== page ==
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Three Sensible Steps to Burnish Your Brand 
By Peter Weddle
Courtesy Weddle's Newsletter

Every recruiter worth their salt recognizes the importance of branding. You can write the best recruitment ad on the planet and still come up empty handed if your employer's brand is the organizational equivalent of Bernie Madoff.

Unlike consumer branding, however, employment branding is not simply a cutesy tag line or solemn statement of values. In fact, the image that's created in a prospect's mind comes more from what you (and your colleagues) do than what you say.

So, what should you do? Well obviously, there are a lot of practices that can positively affect your recruiting outcomes, but the following three are my choice for those that will most likely burnish your brand.

Step #1. Tell them what you're going to do, and then do it.

The number one complaint candidates have about employers is that their application is never acknowledged. And when it isn't, no words can undo the negative view an applicant has of an employer.

Ironically, most employers actually do notify job seekers when their resume is received. So, what's causing this disconnect? The applicant's spam filter. How do you fix that?

  • First, tell applicants that you will acknowledge the receipt of their resume. Make that statement a prominent feature in every recruitment ad you post.
  • Second, tell them what email address your response will be coming from and encourage them to add it to their email white list so they'll be sure to get it.

Step #2. Stop selling and start farming.

The career areas on most corporate career sites have the look and feel of a store. They leave candidates with the sense that employers see them as commodities-pencils with personalities-rather than persons of talent.

What's a better culture for a corporate career area? Create a farm where you can nurture relationships with prospects, when they're looking for a job and when they aren't. How can you do that?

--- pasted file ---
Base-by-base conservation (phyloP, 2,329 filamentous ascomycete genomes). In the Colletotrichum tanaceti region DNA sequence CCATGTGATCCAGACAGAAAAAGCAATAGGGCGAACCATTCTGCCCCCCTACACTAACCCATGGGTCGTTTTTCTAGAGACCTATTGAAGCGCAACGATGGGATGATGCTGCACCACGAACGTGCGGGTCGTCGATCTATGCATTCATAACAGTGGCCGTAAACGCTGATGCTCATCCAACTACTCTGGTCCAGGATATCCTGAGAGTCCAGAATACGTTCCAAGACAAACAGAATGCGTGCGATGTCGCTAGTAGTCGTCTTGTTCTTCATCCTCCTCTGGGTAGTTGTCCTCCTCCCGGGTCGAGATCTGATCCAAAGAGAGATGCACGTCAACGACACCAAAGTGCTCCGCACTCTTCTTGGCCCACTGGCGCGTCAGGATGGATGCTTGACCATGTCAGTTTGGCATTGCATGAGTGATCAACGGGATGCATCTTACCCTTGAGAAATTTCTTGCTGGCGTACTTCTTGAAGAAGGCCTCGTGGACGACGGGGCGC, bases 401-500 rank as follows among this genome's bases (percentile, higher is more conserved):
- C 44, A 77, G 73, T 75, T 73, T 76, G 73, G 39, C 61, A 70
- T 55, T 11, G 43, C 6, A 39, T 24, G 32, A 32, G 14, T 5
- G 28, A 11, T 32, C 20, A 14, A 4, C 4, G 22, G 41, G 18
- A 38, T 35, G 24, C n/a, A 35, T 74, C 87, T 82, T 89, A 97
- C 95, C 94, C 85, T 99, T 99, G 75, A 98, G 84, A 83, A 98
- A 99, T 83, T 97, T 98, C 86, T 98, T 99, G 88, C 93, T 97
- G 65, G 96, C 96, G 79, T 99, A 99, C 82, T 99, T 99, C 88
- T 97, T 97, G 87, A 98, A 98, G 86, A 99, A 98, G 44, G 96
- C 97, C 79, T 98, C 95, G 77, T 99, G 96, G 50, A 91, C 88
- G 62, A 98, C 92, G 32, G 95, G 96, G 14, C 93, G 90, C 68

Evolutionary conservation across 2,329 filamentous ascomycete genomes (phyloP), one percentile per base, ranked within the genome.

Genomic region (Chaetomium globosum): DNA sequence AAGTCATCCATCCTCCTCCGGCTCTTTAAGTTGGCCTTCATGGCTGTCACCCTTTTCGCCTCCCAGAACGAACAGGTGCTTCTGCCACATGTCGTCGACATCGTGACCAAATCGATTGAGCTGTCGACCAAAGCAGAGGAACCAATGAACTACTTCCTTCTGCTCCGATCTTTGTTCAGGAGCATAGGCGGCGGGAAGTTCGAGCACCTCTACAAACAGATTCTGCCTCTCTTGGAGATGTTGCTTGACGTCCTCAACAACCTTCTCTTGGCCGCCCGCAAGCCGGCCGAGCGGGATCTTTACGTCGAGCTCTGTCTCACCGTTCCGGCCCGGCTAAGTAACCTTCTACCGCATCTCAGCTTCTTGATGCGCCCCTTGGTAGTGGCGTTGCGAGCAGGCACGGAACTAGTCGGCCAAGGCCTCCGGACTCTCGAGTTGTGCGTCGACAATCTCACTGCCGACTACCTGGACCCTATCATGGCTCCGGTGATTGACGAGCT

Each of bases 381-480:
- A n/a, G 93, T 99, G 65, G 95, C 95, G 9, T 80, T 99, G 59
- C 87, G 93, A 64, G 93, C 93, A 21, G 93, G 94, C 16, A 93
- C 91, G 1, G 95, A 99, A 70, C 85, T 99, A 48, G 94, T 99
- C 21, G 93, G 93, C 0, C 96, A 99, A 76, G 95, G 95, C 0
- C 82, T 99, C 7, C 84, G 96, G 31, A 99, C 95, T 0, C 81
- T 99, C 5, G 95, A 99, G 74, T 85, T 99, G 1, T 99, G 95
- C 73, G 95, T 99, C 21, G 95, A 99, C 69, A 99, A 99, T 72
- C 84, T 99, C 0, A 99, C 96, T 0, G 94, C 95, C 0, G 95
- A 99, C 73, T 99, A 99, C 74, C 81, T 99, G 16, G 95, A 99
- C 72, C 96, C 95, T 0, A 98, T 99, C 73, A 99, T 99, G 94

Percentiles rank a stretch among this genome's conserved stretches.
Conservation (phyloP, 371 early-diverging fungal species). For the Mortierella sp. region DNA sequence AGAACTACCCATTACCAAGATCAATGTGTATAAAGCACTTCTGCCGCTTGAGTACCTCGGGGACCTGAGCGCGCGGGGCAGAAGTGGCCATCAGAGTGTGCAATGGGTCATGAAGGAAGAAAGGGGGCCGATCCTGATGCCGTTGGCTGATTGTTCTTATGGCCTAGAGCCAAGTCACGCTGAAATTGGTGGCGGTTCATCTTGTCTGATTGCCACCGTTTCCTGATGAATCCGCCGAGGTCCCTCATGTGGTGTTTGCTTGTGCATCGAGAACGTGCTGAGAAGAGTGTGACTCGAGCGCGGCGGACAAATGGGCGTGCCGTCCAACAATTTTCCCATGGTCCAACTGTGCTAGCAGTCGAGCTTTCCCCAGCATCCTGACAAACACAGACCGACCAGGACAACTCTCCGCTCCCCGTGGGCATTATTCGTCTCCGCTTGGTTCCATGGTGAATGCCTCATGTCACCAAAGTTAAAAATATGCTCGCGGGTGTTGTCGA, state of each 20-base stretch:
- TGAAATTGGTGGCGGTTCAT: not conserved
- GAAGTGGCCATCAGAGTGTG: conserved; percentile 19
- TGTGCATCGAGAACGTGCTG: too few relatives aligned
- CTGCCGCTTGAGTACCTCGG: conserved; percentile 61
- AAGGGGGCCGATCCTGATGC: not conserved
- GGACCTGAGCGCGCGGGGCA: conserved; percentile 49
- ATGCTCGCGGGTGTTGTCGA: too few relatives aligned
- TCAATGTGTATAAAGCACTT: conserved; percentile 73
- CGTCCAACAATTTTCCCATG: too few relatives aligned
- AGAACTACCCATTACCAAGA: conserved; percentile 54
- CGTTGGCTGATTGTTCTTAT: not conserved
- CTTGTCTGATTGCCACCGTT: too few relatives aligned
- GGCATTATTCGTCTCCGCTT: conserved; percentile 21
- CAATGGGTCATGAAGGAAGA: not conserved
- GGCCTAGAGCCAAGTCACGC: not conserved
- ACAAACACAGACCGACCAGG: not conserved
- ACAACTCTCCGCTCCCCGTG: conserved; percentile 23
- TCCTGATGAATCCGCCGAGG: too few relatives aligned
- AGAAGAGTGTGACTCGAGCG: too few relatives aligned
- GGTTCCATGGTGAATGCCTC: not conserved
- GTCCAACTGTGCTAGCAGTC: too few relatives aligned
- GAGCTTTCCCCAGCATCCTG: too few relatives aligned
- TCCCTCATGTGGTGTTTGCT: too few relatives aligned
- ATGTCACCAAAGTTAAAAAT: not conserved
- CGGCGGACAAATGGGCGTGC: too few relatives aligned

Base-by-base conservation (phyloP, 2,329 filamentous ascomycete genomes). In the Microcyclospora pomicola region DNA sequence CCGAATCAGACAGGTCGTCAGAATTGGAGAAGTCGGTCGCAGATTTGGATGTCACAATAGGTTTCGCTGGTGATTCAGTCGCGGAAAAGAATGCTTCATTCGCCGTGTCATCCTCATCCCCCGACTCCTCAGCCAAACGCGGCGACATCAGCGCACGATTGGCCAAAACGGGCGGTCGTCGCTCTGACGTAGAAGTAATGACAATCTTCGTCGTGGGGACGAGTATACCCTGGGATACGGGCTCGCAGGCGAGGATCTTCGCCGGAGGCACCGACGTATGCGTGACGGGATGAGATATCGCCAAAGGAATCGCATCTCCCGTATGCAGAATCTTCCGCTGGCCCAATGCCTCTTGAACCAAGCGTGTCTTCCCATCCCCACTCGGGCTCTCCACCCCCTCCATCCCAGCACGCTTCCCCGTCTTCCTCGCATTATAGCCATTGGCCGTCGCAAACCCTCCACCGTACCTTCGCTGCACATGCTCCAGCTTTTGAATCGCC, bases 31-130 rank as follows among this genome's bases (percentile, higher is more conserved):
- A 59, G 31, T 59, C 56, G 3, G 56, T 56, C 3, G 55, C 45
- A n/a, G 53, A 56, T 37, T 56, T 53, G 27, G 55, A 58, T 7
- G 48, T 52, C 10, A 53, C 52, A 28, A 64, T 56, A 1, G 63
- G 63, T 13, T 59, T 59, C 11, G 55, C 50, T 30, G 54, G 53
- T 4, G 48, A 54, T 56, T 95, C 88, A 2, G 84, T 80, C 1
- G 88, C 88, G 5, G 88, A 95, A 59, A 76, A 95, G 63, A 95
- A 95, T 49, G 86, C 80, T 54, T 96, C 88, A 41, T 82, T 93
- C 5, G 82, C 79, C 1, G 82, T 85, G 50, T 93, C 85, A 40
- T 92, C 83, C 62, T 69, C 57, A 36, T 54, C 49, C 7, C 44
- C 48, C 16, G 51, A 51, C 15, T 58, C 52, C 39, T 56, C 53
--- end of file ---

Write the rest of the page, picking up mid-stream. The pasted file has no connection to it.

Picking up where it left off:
• First, add one or more career advancement features (e.g., a free online course about setting career goals, a listing of upcoming professional development conferences in various fields) to all of the job search content you provide for your site's visitors.
  • Second, expand your advertising so that it explicitly promotes your site's career features and makes your support for their career success a part of your organization's brand.

Step #3. Remember what your mother taught you.

The first lesson your mother taught you was probably "Don't speak to strangers!". Sadly, however, that's how many candidates feel as if they've been treated. They are all but unknown to the organizations that recruit them. Such an arms-length approach may be rational in an era of resume overload, but it's also harmful to any organization's claim that it is "employee friendly."

Put 100 recruiters in a room and ask them what sourcing method produces the best new hires, and 99 will tell you it's their employee referral system. How can you leverage that success to turn strangers into devoted fans of your organization?

  • First, reach out to those employees who have participated in your employee referral program and identified some of your best new hires. Ask them to volunteer for a virtual Candidate Mentoring Program and train them in the best responses to the typical questions candidates ask.
  • Second, set up a blog in the career area on your corporate Web-site and have your Candidate Mentors engage with candidates as real people by answering their questions. Obviously, they won't get to every question, but the effort they make to be helpful and assist candidates will go a long way toward humanizing your organization and its brand.

Are there other ways to build up an employment brand? Of course. What's important, however, is that these are actions, not statements. And actions, as we all know, speak louder than words.